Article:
My favorite sequence of the trilogy occurs in the third act of the second film. To set the stage: one Dr. Albert S. Meinheimer - paralyzed and in a wheel chair - is set to give a speech urging President George Bush for a national policy of clean renewable energy sources. Ah, except villainous oil magnate Quentin Hapsburg (played with just the right amount of straight smarm by Robert Goulet) has kidnapped Dr. Meinheimer and set it up so an impostor Dr. Meinheimer will give a speech re-advocating dependency on foreign oil. Drebin and his cohorts have, of course, sniffed out this scheme but Drebin's repeated misguided attempts to bring Hapsburg to justice have resulted and him and his cohorts being barred from the hotel where the imposter Dr. Meinheimer will be speaking. Luckily, Drebin's ex-wife Jane (Priscilla Presley), currently Hapsburg's beau, believes her ex and is set to let them into the hotel....until Hapsburg tracks her down and locks out Drebin. So, needing a way in and a quartet of mariachi men conveniently strolling by, Drebin, Capt. Ed Hocken, the real Dr. Meinheimer, and Nordberg assume the guise of this mariachi band and sneak into the hotel where they find themselves sneaking along the stage just as the curtain is raised to introduce the President. And so it begins.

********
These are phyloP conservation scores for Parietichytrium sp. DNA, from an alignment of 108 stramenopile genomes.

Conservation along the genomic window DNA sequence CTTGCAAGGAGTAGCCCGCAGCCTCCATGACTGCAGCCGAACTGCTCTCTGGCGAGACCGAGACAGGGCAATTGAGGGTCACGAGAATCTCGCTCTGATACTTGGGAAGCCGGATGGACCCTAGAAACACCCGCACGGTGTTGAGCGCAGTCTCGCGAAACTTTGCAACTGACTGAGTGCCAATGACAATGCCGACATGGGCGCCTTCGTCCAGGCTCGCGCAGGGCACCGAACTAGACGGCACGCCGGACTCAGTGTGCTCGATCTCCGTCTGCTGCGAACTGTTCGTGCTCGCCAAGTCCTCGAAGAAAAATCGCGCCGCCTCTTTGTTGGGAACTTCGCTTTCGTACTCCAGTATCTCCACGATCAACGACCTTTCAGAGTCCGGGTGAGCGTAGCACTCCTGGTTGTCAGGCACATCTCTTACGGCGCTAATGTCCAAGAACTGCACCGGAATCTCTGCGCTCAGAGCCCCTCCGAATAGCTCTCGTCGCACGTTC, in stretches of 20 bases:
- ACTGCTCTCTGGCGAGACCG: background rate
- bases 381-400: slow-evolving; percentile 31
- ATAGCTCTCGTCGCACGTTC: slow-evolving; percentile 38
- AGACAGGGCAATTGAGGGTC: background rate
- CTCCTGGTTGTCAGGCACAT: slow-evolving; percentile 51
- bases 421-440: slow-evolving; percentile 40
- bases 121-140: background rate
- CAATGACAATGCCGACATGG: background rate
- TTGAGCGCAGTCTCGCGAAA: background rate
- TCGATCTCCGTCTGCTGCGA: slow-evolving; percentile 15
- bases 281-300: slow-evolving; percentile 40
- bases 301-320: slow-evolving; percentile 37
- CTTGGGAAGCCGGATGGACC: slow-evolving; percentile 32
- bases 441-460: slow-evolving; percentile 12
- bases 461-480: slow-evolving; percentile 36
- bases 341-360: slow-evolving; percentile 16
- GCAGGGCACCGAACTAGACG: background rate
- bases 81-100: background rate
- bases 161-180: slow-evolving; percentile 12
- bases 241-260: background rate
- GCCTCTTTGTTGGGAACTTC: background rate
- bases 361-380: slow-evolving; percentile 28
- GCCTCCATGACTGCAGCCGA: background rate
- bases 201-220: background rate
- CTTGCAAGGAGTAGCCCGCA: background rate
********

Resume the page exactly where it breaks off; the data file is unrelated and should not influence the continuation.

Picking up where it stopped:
Refusing to panic, Frank Drebin steps forward and strums his guitar. Then the rest - Ed on guitar as well and Meinheimer and Nordberg on the trumpets - launch into a stirring rendition of "Besame Mucho" with Frank taking lead vocals and the rest adding shouts of "Hey!" ("I think we'd better make our move." - "You're right. I'm thinking something more up tempo, like 'Guantanamera.'") This is where it gets really interesting.

Consider, if you will, the situation. To execute their diabolical scheme Hapsburg and his fellow conspirators merely need to keep four men out of the hotel. The four men are Drebin, Ed, the real Dr. Meinheimer, and Nordberg. Or, to say it another way, two older men, a man in a wheelchair, and a guy that kinda looks like O.J. Simpson. Now this mariachi band has, for reasons unknown to anyone, taken the stage. This mariachi band comprised of....two older men, a man in a wheelchair and a guy that kinda looks like O.J. Simpson.